This Map Shows Why Columbus Thought He Found Asia
The Toscanelli map grossly underestimated the Earth's circumference (and left out America)
The Florentine mathematician, astronomer and cosmographer Paolo dal Pozzo Toscanelli (1397-1482) is probably best remembered for his proposal in 1474 to the Portuguese court of a scheme to sail west as a shortcut to reach the fabled Spice Islands in the east. Toscanelli never made it across the ocean, but his proposal did inspire Columbus, who took Toscanelli’s map with him on his first transatlantic voyage in 1492. This map shows how the Genoese navigator was not only inspired by Toscanelli, but also misguided by his underestimation of the Earth’s circumference. The error led Columbus to think he had reached Cipangu (Japan) instead of a whole new, unknown continent lying in between Europe and Asia.
The eastern part of Toscanellli’s map, showing the extreme west of Europe and northwest of Africa, is quite accurate, even if the size of the land masses is exaggerated (in relation to the ghostly projection of the Americas); Portuguese mariners had travelled quite far south along the coast of Africa, and knew about the Azores (rediscovered in 1427). The Canary Islands were conquered by the Castilians from 1402 onwards. Nevertheless, many of the islands pictured here in the western Atlantic Ocean are quite clearly some of the many phantom islands that for a long time were recorded on maps, but were never more than legends. One such example is Hy-Brasil #572), probably one of the islands pictured close to Ireland on this map.
Another phantom island, mentioned by name here, is Antillia, also known as the Island of Seven Cities or St Brendan’s Island, and often used as a synonym for the Isles of the Blessed or the Fortunate Islands. The muddled legends of Antillia have been around since at least Plutarch’s time (ca. 74 AD). Its name might be a corruption of Atlantis; or a derivation of anterioris insula, Latin for an island located ‘before’ Cipangu; or a transformation of Jazeerat at-Tennyn, Arabic for ‘Island of the Dragon’. Toscanelli on his map uses Antillia as the main marker for measuring distance between Portugal and Cipangu.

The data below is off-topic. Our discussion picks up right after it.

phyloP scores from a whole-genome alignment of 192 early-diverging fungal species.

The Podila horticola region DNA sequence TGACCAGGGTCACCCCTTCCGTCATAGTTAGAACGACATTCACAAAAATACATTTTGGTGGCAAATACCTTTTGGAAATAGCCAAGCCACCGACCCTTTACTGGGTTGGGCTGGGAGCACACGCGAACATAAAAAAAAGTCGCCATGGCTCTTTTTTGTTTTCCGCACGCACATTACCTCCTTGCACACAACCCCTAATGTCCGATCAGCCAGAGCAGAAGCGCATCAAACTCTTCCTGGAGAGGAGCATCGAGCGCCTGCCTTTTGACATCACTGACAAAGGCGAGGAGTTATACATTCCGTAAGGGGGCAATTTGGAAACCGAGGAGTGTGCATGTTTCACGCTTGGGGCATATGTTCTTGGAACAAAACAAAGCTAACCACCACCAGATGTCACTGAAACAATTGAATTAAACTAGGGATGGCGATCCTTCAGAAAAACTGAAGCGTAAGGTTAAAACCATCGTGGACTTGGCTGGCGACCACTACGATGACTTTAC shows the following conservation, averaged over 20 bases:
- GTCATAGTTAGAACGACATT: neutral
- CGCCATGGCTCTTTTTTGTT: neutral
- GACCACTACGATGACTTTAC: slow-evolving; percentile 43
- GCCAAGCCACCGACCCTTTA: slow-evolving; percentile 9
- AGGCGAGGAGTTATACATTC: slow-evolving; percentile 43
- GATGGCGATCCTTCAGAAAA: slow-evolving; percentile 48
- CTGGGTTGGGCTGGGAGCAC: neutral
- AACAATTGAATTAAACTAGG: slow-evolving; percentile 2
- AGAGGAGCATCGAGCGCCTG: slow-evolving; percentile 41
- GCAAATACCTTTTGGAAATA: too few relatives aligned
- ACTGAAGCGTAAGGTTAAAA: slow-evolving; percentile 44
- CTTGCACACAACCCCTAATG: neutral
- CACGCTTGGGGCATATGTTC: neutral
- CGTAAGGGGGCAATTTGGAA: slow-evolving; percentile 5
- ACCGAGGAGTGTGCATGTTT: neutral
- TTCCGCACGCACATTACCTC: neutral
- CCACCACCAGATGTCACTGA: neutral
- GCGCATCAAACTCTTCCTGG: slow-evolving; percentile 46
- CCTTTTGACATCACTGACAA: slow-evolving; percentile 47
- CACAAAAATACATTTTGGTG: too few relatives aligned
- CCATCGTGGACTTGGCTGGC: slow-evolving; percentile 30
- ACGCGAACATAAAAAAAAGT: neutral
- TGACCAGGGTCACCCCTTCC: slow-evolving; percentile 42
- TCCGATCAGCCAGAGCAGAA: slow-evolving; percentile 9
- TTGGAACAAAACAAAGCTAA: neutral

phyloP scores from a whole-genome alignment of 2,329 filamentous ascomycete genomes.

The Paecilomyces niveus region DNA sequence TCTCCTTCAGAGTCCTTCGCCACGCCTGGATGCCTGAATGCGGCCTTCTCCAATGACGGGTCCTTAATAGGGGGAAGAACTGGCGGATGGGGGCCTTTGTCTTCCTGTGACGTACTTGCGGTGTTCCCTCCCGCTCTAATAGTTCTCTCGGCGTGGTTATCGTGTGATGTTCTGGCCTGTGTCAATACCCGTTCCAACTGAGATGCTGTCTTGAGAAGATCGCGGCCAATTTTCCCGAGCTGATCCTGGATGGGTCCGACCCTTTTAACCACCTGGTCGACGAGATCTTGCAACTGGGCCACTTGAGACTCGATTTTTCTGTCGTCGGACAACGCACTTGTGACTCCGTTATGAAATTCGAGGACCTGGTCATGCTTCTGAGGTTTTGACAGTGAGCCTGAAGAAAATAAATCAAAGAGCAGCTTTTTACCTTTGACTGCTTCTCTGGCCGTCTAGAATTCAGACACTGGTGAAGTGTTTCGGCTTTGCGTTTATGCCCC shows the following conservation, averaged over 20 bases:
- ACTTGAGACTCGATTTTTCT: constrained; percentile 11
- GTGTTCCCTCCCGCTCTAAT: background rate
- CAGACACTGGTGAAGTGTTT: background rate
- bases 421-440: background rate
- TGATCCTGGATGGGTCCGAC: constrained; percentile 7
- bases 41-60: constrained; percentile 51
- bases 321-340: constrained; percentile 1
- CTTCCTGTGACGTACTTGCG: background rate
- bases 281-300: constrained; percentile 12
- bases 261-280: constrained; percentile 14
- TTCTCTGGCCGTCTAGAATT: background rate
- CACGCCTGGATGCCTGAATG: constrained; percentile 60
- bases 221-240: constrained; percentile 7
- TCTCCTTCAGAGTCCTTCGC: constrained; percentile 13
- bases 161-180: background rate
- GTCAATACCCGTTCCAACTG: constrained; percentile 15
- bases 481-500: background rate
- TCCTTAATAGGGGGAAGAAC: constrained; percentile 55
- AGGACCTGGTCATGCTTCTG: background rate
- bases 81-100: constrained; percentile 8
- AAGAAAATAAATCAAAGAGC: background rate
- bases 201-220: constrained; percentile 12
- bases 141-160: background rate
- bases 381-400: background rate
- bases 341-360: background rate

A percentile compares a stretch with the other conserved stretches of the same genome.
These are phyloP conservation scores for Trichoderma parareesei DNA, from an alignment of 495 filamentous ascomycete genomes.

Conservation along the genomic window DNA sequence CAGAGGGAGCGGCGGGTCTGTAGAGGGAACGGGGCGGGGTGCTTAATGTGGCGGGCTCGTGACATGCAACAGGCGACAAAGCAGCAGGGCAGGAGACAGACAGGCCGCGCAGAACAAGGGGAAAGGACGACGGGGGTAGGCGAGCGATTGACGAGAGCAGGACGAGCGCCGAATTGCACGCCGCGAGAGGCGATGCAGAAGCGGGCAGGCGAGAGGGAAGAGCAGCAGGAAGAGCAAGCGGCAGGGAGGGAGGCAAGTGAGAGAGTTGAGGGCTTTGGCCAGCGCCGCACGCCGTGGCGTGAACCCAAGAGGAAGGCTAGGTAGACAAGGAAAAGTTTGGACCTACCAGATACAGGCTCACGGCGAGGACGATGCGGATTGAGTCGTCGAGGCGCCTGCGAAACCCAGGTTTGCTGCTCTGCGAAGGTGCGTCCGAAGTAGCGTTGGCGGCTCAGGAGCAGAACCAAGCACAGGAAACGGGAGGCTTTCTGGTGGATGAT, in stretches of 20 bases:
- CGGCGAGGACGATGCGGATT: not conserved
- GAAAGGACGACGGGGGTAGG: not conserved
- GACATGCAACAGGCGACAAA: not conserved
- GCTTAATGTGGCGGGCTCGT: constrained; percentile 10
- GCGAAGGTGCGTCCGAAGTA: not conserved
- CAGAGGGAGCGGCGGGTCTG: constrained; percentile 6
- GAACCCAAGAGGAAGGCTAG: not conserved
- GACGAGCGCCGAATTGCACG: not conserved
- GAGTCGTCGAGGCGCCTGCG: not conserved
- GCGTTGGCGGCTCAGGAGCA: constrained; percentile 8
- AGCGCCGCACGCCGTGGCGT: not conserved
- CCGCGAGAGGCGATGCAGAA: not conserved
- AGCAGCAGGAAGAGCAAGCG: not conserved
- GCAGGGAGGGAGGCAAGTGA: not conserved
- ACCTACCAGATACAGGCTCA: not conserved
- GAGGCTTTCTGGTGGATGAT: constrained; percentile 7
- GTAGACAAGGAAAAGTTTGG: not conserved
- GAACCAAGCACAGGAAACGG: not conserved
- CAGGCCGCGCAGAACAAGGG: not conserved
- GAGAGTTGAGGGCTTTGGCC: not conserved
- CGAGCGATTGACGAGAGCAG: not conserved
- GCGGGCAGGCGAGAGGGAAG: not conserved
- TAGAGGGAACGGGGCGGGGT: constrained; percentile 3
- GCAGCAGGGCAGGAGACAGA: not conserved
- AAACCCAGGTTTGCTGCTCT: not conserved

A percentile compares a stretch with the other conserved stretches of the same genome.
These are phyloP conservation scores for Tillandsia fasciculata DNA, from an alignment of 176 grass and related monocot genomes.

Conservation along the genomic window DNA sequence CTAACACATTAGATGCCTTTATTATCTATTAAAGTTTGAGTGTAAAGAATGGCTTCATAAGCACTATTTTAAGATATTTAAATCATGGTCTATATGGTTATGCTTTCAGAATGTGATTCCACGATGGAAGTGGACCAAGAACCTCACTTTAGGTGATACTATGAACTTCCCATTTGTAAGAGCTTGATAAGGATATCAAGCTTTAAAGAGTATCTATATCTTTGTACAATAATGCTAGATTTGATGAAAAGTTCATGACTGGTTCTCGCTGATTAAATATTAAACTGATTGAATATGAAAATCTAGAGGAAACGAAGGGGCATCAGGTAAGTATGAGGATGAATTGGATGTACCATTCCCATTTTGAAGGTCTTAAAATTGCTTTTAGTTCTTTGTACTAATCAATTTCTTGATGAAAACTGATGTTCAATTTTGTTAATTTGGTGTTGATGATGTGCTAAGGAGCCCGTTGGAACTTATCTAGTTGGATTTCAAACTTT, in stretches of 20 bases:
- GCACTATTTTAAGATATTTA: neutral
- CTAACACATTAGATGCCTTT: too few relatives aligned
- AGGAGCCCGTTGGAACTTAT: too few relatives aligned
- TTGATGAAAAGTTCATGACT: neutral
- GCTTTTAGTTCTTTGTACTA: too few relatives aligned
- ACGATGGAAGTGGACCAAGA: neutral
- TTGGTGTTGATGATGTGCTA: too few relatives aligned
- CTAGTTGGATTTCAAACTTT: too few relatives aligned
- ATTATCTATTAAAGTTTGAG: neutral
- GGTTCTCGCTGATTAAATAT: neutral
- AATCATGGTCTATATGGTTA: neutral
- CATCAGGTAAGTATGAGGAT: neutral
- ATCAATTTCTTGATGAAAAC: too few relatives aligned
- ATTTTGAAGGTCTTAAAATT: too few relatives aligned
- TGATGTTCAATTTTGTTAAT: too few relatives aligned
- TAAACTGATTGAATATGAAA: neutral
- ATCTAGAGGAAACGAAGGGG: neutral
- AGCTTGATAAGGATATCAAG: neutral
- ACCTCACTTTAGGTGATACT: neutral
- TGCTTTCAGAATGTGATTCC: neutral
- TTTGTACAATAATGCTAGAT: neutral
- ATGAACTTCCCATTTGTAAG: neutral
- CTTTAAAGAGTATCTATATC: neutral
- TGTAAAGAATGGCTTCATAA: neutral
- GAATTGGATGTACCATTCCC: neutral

The reference to Sete Ciudades (‘Seven Cities’) is reminiscent of an Iberian legend of seven bishops fleeing the Arab conquest of the peninsula and founding a city each on the island, which became a sort of Utopian commonwealth. Some claim the legend of Antillia represents an earlier discovery of the islands that eventually became known as… the Antilles. Improving nautical knowledge eventually led Antillia to disappear from maps, but the legends surrounding it continued to inspire explorers for a long time – e.g. the ‘Seven Cities’, that were sought in the Southwest of the US or even posited on Cape Breton Island in Canada.
Cippangu (also written as Cipangu, Zipangu or Jipangu) is the name by which Japan had been known in Europe since Marco Polo brought home the name of the island. The name derives from an early Chinese word for Japan, Ribenguo, meaning ‘country of sun origin’. Polo’s description of Cippangu as being extremely rich in silver and gold triggered the imagination of Europeans for many years to come.
Cathay as a European name for China also derives from Marco Polo, who used it for northern China (southern China being ‘Manji’ in his accounts). Cathay probably comes from Khitan, a tribe in northern China. Only in the 19th century was the usage in English of Cathay eclipsed by the word ‘China’. Russian still uses the word – there’s still an area of Moscow called Kitaigorod, ‘Chinatown’.
Many thanks to Roland Ottewell, who scanned this map from ‘A Literary and Historical Atlas of America’, probably published before 1920.
Strange Maps #295
Got a strange map? Let me know at email@example.com.
The Russian-built FEDOR was launched on a mission to help ISS astronauts.
Most people think human extinction would be bad. These people aren't philosophers.
- A new opinion piece in The New York Times argues that humanity is so horrible to other forms of life that our extinction wouldn't be all that bad, morally speaking.
- The author, Dr. Todd May, is a philosopher who is known for advising the writers of The Good Place.
- The idea of human extinction is a big one, with lots of disagreement on its moral value.
Picking up where we left off a year ago, a conversation about the homeostatic imperative as it plays out in everything from bacteria to pharmaceutical companies—and how the marvelous apparatus of the human mind also gets us into all kinds of trouble.
- "Prior to nervous systems: no mind, no consciousness, no intention in the full sense of the term. After nervous systems, gradually we ascend to this possibility of having to this possibility of having minds, having consciousness, and having reasoning that allows us to arrive at some of these very interesting decisions."
- "We are fragile culturally and socially…but life is fragile to begin with. All that it takes is a little bit of bad luck in the management of those supports, and you're cooked…you can actually be cooked—with global warming!"